We asked Margaret about the measures being put in place for the new term to help maintain social distancing and reduce contact. These include reduced class sizes and ‘bubbles’, staggered start finishes and break times.

Margaret also stressed the ongoing need for thorough hand-washing and the importance of people showing COVID-19 symptoms – a raised temperature, new persistent cough or a loss of their sense of taste or smell – isolating and getting a test.

Here’s our interview with Margaret.

Festival of Ideas heads for Bootle

New project, backed by Sefton Council, aims to give residents a say in how to ‘build back better’.

Sefton Council has launched a new call for ideas to inspire the ‘Build Back Better’ ethos sweeping the country in the light of the Covid-19 pandemic.

The council – Liverpool City Region’s Borough of Culture 2020 – sponsored the project, which is being delivered by maker space and social enterprise Make CIC, and social economy business support community, Kindred.

The ‘Festival of Ideas’ will inspire local people to share ideas related to five themes – ‘making and selling’; ‘food and growing’; ‘music and culture’; ‘health and wellbeing’ and ‘spaces for change’.

Following an initial programme to inspire people to think about their ideas, the organisers will support people to develop their ideas, which are then put forward for a share of a £6k development fund.

Bootle Festival of Ideas will also ask local people what they’d like to see in the area, creating citizen-led impetus for change.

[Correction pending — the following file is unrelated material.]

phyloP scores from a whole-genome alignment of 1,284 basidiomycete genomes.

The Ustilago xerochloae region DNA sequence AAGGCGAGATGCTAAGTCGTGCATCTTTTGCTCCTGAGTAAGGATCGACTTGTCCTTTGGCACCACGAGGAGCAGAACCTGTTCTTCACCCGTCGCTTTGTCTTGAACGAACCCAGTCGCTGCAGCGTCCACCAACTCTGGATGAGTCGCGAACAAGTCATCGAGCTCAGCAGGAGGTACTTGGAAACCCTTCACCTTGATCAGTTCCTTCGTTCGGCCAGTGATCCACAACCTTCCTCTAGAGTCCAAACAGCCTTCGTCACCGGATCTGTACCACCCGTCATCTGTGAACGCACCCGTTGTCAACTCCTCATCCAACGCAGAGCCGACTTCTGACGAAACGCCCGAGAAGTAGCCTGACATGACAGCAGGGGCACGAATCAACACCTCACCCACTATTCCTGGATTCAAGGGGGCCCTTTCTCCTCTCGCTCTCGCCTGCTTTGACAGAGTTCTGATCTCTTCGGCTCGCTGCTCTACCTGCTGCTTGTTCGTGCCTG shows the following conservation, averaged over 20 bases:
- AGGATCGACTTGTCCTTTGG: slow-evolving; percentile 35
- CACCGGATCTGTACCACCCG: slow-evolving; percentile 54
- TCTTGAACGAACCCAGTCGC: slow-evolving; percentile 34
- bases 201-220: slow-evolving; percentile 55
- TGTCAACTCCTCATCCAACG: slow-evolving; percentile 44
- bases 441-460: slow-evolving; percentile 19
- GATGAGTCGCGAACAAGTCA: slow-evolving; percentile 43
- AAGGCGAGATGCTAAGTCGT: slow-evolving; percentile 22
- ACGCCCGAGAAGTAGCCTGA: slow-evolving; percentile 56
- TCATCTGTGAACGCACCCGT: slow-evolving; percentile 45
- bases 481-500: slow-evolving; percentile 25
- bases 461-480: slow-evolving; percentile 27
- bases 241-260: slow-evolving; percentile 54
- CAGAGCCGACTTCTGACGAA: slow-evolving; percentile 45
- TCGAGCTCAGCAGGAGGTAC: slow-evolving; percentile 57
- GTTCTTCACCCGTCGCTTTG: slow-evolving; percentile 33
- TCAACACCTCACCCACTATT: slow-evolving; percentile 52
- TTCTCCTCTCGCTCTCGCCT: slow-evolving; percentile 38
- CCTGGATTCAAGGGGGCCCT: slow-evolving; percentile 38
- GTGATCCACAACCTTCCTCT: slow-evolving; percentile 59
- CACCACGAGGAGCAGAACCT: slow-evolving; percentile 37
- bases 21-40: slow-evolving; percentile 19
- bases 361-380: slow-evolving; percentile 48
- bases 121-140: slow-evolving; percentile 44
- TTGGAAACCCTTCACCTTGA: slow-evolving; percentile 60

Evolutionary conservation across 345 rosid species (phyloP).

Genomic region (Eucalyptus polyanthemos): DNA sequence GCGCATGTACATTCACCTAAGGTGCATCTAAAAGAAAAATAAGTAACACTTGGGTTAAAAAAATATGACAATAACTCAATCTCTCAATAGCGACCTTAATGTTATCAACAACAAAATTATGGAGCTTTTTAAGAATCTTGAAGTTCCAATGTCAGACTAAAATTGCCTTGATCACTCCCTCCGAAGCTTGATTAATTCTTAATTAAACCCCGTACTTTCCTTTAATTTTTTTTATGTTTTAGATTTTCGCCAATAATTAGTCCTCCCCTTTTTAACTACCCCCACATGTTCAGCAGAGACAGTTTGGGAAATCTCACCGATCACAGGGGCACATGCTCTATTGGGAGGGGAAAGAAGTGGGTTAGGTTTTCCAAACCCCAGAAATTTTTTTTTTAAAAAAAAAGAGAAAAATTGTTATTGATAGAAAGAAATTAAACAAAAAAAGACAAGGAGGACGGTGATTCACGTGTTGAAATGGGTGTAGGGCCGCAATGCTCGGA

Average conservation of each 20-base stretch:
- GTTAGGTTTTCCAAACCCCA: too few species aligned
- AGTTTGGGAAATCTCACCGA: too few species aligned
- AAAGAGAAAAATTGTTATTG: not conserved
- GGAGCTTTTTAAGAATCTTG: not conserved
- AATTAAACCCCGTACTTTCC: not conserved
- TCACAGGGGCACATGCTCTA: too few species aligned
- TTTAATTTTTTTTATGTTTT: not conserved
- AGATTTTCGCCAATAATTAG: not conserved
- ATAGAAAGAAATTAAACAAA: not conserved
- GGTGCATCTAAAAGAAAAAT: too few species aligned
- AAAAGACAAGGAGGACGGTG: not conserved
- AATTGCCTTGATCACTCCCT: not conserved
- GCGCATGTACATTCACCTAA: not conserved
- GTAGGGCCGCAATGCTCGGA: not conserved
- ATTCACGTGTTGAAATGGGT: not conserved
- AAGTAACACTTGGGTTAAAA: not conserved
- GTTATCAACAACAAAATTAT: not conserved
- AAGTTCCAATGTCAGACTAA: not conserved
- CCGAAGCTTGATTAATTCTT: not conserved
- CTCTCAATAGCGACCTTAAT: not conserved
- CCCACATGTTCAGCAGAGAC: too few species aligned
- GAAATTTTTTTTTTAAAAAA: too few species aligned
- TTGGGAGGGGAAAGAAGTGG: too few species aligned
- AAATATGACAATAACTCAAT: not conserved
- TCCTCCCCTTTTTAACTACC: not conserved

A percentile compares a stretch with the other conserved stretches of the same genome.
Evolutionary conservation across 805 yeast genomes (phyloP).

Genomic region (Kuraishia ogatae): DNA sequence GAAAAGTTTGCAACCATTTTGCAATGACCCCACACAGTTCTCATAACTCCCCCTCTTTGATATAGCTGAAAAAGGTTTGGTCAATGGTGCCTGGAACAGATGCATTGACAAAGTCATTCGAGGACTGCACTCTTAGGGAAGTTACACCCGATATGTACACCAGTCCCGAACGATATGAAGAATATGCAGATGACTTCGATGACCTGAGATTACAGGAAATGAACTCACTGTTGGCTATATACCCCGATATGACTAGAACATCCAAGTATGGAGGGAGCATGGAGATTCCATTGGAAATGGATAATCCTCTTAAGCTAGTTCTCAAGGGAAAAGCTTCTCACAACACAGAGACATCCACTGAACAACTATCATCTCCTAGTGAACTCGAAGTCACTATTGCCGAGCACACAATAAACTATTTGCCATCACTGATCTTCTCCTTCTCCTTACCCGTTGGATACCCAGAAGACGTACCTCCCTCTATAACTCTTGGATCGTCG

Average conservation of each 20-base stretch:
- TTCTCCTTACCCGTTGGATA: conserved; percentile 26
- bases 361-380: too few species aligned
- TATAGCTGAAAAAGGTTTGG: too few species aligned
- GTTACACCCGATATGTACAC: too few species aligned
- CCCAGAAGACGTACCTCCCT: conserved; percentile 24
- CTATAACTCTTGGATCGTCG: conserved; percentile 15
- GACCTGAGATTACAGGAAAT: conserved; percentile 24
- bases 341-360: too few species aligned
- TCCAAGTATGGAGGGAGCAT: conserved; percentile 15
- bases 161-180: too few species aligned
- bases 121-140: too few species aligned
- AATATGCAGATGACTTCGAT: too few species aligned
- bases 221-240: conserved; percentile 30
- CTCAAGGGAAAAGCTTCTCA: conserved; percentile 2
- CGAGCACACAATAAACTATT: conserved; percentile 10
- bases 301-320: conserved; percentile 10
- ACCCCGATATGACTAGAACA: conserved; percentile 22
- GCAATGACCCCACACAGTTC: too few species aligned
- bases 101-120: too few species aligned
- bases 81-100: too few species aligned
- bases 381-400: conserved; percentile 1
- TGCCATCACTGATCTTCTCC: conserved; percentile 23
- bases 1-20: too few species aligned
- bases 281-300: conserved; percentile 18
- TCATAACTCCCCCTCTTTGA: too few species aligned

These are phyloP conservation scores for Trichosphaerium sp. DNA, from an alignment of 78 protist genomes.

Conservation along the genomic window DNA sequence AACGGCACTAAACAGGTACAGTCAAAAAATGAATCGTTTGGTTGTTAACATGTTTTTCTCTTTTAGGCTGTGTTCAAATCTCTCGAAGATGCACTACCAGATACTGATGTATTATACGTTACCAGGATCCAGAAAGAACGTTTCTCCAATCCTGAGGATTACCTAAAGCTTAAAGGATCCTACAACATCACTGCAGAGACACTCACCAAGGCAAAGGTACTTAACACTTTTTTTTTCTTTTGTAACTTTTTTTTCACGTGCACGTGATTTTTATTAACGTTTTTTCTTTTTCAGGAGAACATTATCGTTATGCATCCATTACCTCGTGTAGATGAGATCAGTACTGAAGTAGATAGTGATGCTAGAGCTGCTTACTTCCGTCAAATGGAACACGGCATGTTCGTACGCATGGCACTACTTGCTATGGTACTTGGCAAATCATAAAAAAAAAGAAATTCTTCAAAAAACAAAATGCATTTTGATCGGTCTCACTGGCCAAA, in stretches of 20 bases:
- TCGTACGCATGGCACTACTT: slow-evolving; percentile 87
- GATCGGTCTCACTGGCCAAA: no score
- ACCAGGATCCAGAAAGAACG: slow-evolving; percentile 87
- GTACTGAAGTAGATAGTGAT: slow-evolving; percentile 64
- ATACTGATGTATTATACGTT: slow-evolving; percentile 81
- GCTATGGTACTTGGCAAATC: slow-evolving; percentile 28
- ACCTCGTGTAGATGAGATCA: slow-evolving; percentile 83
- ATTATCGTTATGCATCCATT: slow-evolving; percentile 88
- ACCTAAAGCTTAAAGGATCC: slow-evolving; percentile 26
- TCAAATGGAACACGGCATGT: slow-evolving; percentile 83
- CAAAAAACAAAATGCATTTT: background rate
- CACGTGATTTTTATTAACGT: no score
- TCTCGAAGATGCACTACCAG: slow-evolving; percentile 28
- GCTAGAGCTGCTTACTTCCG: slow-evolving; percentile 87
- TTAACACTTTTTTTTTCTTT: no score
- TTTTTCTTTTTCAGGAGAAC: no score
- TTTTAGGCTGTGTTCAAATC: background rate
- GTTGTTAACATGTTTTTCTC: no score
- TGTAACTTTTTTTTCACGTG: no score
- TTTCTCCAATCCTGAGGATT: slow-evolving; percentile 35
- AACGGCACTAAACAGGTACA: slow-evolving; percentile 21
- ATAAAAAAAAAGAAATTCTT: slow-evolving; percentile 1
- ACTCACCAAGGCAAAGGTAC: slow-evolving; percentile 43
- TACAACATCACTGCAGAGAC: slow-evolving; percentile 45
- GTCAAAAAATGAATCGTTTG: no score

Make co-founder Liam Kelly says:

“Bootle is brimming with ideas and this festival is an opportunity for people to bring their ideas to the table and tell us what ‘build back better’ means. The Coronavirus pandemic has exacerbated challenges faced by our region’s town centres and Bootle is no different. But we firmly believe that the people who live, work and socialise there are the ones who have the ideas to overcome the challenges. Some ideas may benefit from a small starter grant to give it a try! Others may find what they need by coming together to collaborate. We’re looking forward to celebrating everything great about Bootle.”

Cllr Trish Hardy, Sefton Council’s Cabinet Member for Communities and Housing, said:
“The Festival of Ideas is a unique opportunity, amidst the chaos of the last few months, for Sefton residents to bring about positive changes to their own lives, to their communities and our culture.

“We are a borough that offers it all, Sefton has something for everyone, and this festival is a truly exciting way of bringing people together to talk through ideas and innovations, share opportunities and feel inspired.

“When we first looked in to having a Festival of Ideas, we originally had a very different format in mind. We’ve had to react quickly to rapidly unfolding events and take an entirely new approach to the Festival of Ideas. Similarly we successfully delivered much of our Borough of Culture programme digitally and virtually, and so we’ve taken the learning and applied it here, moving to a digital approach to the festival of ideas too. So, for everyone staying safe at home, you can still get involved as we’ll be presenting a programme of
live-streamed events via Zoom.”

Cllr Marion Atkinson, Sefton Council’s Cabinet Member for Regeneration and Skills, said: